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Joe Barbieri has Bachelors' degrees in both Civil Engineering and Commerce from the University of Toronto. He has worked in the Financial Services field for over 13 years, with over 10 years on the institutional side of the business. He has covered positions from Fund Accounting to Investment... More
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  • Is Efficiency Always A Good Thing? 0 comments
    Mar 9, 2014 12:35 PM

    Efficiency is defined as using the least amount of resources to produce the highest amount of goods, but no timeframe is specified in this definition. Since an indefinite timeframe would yield the most goods in any situation, this yardstick could be used to measure efficiency. Why? If you can recycle the same resources over and over again, this would mean an infinite yield of production from a limited series of inputs. If this is true, shouldn't input and output costs be calculated over an indefinite time period? The way efficiency is being managed will be very different than what is practiced today. Another way to say this is that goods should be produced in a sustainable way.

    The current idea of efficiency is defined as using least amount of resources to produce the highest amount of goods immediately. What does this mean? Anyone who follows rules or procedures instead of creating something different each time will become obsolete. This includes government workers, legal support, technicians, servers, administrative, data entry or machine operators of most kinds. It has already happened with bank tellers, pickers and packers, gas attendants, telephone operators, and some cashiers to name some examples. Robotics combined with the internet, standardization and customers doing everything themselves means even fewer jobs will exist in the future. (1)(2) Is it possible that manufacturing may be transferred from the facility with the cheapest labour to the one with the highest amount of automation, since a machine is deemed to be cheaper than a person much of the time? This is already happening.

    One way to ensure that resources get recycled is to distribute the outputs in a balanced way, and allow the inputs to replenish themselves. Since the inputs and outputs are related, distribution is how the relationship is nurtured. How? If wealth keeps getting redistributed or "recycled" then the production of goods can be done indefinitely. This is like a farmer who keeps the soil nourished naturally, allowing the soil to keep on producing more food. Another analogy is a worker who uses their experience for decades rather than retraining a new employee every year and losing production in the process. Think of a monopoly game when one person owns all of the property and has all of the money. The game is over and a new game is started with everyone getting a new round of wealth.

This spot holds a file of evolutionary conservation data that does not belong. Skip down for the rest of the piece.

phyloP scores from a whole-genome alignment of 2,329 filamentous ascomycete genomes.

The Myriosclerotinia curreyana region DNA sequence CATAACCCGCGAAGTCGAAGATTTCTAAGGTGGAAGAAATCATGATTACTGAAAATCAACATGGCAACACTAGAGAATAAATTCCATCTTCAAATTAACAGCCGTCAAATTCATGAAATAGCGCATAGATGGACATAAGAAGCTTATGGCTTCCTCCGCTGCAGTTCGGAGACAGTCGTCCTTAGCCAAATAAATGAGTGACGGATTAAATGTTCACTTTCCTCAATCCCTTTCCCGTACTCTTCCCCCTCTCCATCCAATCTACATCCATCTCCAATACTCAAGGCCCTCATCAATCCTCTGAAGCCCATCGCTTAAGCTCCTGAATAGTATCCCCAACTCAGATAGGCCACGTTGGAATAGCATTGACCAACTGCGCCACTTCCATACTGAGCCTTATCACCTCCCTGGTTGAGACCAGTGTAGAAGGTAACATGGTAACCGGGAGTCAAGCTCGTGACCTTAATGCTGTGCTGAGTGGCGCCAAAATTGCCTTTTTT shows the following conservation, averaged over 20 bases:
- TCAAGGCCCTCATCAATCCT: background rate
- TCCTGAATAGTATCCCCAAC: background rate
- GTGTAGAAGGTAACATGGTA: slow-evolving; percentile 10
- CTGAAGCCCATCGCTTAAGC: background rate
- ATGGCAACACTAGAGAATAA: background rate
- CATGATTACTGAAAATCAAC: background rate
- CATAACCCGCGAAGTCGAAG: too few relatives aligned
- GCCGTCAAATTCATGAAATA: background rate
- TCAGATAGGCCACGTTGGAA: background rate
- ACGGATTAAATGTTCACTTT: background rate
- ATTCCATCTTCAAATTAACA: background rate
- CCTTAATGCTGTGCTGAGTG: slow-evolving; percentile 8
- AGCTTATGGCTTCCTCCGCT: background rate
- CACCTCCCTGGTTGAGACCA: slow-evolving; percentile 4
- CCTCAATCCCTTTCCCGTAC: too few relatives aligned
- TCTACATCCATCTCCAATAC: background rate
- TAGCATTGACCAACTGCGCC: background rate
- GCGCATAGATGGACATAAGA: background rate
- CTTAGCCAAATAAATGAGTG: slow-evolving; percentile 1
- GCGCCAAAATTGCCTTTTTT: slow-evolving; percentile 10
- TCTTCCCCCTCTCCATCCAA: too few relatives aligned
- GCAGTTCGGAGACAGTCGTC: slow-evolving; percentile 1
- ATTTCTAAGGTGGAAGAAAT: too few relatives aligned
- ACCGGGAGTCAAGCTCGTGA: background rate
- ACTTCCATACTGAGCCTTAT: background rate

Back in the 1980's, when computers were being introduced to the public, it was said that the average person would only need to work 3 days a week and have a lot of leisure time. Did this happen? The wealth was created, but the distribution was not there. (3)(4)(5) This is the debate of the 21st century.

    Sources:

    1) http://www.spiegel.de/international/business/speed-of-innovation-and-automation-threatens-global-labor-market-a-897412-2.html

    2) http://www.technologyreview.com/featuredstory/515926/how-technology-is-destroying-jobs/

    3) http://www.theglobeandmail.com/life/relationships/the-three-day-weekend-a-dream-deferred/article580605/?page=all

    4) http://www.processedworld.com/Issues/issue2001/pw2001_5-14_FarceorFigleaf.pdf

    5) http://www.bloomberg.com/news/2011-11-03/americans-work-too-much-for-their-own-good-de-graaf-and-batker.html

    Disclosure: I have no positions in any stocks mentioned, and no plans to initiate any positions within the next 72 hours.

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